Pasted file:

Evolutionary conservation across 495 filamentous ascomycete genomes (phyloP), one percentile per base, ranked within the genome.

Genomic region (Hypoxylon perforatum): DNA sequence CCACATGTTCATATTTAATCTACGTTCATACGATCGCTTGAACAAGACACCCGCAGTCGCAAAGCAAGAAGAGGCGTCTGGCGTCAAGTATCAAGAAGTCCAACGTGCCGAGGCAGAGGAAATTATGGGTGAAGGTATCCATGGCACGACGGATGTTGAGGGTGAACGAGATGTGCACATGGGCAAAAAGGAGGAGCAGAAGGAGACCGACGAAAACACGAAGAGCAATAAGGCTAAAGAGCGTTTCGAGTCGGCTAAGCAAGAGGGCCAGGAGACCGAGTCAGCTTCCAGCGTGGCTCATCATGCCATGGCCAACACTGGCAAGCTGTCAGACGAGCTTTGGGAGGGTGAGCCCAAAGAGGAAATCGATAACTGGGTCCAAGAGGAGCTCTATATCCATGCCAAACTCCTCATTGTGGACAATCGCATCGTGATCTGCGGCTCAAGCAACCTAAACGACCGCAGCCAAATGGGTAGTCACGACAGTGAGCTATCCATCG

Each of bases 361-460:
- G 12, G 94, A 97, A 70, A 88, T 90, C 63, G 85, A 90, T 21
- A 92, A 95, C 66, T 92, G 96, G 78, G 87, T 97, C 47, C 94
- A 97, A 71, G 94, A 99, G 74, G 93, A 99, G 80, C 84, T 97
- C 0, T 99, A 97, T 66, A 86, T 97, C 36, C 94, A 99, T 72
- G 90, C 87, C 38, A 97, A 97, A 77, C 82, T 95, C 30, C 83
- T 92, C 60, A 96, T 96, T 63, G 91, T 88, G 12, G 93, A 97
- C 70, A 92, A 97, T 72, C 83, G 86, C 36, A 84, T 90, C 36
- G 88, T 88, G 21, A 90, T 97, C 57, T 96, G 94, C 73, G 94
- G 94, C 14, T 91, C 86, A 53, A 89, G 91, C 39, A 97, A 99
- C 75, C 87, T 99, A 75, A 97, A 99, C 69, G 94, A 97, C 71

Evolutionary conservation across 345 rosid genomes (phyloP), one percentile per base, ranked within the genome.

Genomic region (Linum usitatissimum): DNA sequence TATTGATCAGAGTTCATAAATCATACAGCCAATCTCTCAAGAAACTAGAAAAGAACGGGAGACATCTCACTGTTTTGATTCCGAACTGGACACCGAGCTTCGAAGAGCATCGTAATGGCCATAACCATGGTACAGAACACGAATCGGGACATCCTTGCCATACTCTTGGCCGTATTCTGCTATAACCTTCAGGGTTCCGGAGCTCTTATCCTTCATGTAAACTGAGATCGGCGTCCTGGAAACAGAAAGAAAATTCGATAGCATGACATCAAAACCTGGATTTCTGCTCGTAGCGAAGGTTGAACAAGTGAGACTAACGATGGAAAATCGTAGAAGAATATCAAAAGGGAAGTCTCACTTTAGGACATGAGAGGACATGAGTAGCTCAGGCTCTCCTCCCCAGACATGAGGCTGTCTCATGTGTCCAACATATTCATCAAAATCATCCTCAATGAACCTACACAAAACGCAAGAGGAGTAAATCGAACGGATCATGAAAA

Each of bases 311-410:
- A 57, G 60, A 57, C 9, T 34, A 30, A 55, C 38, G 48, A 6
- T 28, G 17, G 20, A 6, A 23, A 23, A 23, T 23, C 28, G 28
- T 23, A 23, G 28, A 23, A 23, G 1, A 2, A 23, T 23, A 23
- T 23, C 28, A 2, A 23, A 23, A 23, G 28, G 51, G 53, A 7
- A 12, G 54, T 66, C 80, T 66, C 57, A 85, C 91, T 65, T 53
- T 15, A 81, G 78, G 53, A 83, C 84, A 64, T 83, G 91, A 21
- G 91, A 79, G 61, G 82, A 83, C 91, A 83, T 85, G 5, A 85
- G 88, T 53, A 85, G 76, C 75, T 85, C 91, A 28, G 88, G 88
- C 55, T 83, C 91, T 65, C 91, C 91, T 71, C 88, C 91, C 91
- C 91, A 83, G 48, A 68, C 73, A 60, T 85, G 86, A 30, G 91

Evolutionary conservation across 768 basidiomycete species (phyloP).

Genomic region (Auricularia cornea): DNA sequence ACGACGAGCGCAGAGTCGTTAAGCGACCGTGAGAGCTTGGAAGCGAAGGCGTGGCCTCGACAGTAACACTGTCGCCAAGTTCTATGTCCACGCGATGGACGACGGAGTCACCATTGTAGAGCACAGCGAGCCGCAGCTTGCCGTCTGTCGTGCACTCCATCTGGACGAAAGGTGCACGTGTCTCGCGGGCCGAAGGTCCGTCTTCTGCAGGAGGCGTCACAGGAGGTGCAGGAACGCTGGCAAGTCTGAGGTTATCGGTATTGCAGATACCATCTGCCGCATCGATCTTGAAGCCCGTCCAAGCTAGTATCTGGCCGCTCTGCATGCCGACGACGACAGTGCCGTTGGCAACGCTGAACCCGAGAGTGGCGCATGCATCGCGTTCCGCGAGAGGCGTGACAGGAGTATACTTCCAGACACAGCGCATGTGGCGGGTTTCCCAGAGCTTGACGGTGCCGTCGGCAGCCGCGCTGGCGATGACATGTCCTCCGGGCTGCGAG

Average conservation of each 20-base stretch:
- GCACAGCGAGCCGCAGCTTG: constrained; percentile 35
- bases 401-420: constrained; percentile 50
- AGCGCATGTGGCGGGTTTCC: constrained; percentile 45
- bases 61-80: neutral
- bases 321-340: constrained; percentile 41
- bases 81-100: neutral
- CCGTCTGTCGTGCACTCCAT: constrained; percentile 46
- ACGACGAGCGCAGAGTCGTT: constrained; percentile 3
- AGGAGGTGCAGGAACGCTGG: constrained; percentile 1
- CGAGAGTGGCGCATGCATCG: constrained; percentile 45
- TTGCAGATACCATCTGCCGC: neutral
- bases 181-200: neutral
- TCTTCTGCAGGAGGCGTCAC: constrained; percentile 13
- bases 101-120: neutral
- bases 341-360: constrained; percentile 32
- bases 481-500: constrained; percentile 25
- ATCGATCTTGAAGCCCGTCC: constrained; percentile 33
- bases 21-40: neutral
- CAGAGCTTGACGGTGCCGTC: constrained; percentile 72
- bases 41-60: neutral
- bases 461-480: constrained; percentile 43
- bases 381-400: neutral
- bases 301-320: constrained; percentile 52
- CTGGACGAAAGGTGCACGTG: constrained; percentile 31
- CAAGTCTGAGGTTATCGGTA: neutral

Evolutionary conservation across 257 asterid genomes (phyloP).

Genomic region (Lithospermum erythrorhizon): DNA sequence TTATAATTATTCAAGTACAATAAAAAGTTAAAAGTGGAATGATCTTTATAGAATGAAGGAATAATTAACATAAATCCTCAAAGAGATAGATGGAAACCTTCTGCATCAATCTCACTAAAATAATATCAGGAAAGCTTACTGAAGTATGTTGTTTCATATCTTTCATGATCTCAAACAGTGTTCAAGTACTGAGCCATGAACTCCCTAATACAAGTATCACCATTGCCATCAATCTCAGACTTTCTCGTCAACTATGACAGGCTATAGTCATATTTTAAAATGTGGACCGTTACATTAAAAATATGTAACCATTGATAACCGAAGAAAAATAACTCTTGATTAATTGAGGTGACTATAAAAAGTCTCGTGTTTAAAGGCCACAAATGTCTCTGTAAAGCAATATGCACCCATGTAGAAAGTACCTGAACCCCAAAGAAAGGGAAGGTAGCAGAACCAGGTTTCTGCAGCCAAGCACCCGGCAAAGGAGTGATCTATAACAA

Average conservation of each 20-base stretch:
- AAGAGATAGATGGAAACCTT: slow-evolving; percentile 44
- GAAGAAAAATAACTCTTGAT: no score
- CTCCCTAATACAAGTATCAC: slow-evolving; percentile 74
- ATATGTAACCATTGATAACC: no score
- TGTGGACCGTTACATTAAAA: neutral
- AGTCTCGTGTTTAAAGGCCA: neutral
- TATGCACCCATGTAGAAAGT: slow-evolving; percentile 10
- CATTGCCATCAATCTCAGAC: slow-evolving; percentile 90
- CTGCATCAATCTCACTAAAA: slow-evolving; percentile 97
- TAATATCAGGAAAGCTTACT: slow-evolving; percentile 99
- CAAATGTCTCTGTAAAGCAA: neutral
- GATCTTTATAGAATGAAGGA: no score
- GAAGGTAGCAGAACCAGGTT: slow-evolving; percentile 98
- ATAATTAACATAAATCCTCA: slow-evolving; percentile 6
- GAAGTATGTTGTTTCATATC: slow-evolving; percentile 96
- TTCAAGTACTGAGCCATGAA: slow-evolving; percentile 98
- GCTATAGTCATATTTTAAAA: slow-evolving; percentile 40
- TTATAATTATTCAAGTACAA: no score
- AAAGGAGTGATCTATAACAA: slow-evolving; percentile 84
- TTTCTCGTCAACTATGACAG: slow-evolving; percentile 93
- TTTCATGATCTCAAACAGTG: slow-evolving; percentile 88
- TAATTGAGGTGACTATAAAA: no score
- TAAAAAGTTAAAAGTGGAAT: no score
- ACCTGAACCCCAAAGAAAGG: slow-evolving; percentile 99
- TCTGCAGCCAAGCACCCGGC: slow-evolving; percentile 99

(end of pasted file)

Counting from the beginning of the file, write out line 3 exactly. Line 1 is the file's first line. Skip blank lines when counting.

Each of bases 361-460: